Wooden Bridge
© CAS/WALES NEWS SERVICEAn ancient bridge – believed to have been built by the Romans 2,000 years ago – was found preserved in mud in the River Wye near Chepstow
Known as the gateway to Wales, Chepstow is a border town steeped in history.

It boasts a 12th-century Norman castle overlooking the River Wye but was seen as a strategic stronghold long before those battle lines were drawn.

That's because archaeologists have previously uncovered evidence of prehistoric, Roman and Anglo-Saxon fortifications — and now something else.

It turns out the town was once home to an ancient bridge that linked England and Wales before the two countries came to be.

This wooden structure - believed to have been built by the Romans 2,000 years ago - was found preserved in mud following a race against time to uncover it during an 'extreme low tide event'.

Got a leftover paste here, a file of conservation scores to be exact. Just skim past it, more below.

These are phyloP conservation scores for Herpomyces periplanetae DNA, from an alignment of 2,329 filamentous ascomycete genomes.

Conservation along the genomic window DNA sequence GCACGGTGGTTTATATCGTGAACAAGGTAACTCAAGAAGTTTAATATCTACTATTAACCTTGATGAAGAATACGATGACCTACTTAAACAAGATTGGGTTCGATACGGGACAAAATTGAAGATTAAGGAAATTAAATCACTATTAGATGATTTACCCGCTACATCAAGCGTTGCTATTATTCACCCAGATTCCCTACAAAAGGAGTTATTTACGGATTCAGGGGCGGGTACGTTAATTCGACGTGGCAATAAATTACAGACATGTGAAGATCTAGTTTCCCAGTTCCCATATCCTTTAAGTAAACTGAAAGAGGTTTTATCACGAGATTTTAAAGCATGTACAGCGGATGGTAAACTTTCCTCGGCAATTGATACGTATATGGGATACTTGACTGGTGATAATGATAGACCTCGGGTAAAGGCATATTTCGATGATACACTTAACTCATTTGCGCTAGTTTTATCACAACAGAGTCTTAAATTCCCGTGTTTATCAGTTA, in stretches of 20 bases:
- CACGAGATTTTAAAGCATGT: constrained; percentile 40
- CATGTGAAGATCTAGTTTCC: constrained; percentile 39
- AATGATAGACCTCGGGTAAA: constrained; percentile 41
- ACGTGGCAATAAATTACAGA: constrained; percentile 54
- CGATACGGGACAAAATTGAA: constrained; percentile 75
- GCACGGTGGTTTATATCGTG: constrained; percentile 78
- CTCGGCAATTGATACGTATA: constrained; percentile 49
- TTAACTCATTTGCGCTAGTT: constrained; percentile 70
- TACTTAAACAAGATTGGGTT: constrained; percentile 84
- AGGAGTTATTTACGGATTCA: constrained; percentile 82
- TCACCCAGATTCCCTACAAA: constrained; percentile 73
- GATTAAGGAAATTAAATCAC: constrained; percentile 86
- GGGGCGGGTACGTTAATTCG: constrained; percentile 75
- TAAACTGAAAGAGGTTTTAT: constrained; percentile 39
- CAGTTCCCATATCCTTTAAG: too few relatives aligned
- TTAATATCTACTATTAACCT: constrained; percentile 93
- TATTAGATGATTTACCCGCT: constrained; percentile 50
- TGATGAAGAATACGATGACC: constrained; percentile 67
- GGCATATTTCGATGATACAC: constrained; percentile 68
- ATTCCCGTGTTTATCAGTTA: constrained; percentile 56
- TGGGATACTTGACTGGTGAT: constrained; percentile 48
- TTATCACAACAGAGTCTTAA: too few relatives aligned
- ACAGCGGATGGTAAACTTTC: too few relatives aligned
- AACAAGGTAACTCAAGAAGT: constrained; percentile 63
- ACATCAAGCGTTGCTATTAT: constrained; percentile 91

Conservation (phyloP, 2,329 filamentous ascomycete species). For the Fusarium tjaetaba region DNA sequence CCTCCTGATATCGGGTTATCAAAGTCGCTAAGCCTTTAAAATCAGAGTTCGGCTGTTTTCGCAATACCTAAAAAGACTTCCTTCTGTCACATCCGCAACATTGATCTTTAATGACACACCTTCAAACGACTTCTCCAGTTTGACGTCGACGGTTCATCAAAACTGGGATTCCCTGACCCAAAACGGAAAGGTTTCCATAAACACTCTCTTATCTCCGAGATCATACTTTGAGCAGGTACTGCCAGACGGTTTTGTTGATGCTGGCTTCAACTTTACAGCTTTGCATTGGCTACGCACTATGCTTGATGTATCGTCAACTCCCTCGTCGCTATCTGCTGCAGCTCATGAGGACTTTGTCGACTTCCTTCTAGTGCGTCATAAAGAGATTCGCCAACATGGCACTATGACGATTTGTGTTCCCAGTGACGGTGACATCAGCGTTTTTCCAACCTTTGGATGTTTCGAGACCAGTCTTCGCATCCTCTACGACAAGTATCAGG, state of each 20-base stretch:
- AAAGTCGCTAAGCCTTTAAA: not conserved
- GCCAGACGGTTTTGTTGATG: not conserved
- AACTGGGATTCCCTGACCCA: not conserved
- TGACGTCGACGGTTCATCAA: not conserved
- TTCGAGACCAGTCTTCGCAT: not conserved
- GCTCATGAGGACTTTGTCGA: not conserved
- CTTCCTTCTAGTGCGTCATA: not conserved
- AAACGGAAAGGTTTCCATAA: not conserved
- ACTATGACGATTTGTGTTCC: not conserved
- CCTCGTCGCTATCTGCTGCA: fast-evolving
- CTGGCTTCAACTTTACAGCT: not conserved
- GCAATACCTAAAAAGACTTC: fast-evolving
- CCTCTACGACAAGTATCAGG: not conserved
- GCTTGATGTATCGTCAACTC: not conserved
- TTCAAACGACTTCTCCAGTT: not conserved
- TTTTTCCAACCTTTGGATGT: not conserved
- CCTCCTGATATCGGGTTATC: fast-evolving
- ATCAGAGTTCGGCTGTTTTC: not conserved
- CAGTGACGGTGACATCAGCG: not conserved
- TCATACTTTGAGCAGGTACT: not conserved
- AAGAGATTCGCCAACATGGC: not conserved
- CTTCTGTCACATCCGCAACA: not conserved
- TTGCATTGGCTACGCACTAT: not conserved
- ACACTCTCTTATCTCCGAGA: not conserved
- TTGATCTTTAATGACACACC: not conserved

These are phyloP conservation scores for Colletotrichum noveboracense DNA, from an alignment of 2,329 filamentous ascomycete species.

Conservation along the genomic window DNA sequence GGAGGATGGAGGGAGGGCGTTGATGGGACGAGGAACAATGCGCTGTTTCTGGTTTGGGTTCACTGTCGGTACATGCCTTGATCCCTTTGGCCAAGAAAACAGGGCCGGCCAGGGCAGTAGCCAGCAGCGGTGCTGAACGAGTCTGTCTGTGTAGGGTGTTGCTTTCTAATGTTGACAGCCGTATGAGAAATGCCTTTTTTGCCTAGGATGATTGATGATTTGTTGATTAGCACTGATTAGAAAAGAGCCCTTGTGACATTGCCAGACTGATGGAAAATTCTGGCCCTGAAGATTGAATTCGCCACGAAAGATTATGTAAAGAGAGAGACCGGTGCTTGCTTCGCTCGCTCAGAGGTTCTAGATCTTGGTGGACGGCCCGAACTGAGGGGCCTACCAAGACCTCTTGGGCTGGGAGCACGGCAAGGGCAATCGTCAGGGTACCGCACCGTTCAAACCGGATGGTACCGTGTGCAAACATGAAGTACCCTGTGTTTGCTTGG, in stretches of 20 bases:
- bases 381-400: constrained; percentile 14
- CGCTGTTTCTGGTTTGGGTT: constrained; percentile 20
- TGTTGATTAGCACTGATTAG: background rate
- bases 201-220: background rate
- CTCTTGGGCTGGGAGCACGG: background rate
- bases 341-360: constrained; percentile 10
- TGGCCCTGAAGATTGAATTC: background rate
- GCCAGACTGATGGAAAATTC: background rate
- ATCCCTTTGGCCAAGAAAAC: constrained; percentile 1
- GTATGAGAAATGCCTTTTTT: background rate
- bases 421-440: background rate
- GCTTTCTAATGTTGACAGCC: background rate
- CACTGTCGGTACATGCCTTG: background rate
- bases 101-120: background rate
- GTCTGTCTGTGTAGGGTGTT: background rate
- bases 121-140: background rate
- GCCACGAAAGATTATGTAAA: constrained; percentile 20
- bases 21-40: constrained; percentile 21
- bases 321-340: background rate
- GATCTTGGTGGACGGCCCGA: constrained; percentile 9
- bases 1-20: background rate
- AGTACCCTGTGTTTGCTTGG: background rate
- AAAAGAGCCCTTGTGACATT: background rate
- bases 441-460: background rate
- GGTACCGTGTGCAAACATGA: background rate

Ancient Wooden Bridge
© CAS/WALES NEWS SERVICEArchaeologists had just a two-hour window to dig it out and had to be assisted by specialist rescue teams because of the perilous nature of their task.

Samples were taken from the timbers, which will now undergo carbon dating to determine the bridge's exact age.

Archaeologists had just a two-hour window to dig it out and had to be assisted by specialist rescue teams because of the perilous nature of their task.

The ancient crossing links a route between Wales and England from around half a mile upstream of Chepstow to the village of Tutshill in Gloucestershire.

Simon Maddison, of the Chepstow Archaeological Society (CAS), said: 'The team were able to locate upright timbers in a tidal pool on the location of the Roman crossing.

'Until the results come back we won't know for sure the period of the structure.